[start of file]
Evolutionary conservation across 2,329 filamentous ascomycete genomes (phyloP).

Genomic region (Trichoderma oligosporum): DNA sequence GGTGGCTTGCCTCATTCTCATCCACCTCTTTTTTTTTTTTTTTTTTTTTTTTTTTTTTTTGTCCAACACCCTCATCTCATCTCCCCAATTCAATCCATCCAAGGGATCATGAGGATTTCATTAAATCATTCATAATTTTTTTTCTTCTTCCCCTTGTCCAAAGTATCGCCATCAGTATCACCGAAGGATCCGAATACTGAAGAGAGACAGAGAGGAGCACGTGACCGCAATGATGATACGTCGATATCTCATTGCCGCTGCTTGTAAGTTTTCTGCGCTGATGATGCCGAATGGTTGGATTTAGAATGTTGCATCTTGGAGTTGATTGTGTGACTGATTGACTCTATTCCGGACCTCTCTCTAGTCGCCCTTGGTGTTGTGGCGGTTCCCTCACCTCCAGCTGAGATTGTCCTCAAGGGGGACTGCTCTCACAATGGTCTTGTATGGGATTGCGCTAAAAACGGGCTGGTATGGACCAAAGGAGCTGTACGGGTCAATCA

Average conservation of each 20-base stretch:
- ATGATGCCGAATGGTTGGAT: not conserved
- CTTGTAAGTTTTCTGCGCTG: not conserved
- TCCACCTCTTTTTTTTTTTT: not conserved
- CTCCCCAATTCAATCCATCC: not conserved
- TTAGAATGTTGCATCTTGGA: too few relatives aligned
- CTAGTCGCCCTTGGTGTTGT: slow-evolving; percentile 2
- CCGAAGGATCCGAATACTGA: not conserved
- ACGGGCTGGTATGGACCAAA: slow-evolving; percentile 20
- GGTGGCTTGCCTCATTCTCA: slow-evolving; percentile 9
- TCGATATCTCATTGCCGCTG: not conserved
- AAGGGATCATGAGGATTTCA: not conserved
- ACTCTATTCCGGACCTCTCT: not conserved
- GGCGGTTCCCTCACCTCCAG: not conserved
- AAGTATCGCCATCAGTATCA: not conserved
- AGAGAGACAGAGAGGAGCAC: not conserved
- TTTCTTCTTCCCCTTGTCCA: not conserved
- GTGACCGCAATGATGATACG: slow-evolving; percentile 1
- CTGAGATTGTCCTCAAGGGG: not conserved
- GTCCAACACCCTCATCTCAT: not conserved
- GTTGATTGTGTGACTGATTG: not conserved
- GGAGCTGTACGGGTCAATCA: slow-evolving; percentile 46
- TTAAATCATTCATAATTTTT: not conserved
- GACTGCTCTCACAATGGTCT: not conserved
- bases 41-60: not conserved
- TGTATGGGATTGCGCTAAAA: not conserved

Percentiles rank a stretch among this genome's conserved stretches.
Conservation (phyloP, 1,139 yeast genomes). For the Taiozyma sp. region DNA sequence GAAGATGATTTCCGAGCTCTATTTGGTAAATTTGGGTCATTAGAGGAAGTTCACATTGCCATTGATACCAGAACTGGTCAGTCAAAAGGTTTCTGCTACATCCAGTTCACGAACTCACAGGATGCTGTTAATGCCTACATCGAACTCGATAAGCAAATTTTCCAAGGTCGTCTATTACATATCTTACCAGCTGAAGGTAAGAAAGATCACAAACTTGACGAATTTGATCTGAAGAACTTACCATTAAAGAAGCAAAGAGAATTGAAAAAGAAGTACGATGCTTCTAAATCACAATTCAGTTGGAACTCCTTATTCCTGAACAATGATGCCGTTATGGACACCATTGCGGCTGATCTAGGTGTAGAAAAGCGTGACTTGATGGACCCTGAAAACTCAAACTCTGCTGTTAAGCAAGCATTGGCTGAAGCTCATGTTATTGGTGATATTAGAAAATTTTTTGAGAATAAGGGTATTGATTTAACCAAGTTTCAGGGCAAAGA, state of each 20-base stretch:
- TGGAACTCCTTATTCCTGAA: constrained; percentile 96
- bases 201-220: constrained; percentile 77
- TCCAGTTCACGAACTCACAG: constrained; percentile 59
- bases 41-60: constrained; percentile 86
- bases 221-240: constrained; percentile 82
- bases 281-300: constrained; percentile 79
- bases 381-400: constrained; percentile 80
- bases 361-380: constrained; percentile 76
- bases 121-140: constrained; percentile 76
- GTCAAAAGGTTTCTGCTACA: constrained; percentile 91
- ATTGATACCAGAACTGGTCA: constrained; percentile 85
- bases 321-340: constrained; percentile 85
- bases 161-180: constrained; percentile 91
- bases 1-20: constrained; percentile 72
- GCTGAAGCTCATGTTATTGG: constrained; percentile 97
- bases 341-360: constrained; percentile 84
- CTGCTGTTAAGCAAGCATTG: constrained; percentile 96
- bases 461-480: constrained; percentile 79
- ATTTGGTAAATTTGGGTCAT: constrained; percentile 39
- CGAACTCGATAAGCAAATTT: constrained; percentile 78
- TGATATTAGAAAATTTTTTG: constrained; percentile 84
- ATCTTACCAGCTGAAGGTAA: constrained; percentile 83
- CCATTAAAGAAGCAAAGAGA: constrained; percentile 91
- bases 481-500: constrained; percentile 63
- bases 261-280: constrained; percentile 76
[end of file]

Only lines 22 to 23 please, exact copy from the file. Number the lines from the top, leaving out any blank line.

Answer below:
- GTCCAACACCCTCATCTCAT: not conserved
- GTTGATTGTGTGACTGATTG: not conserved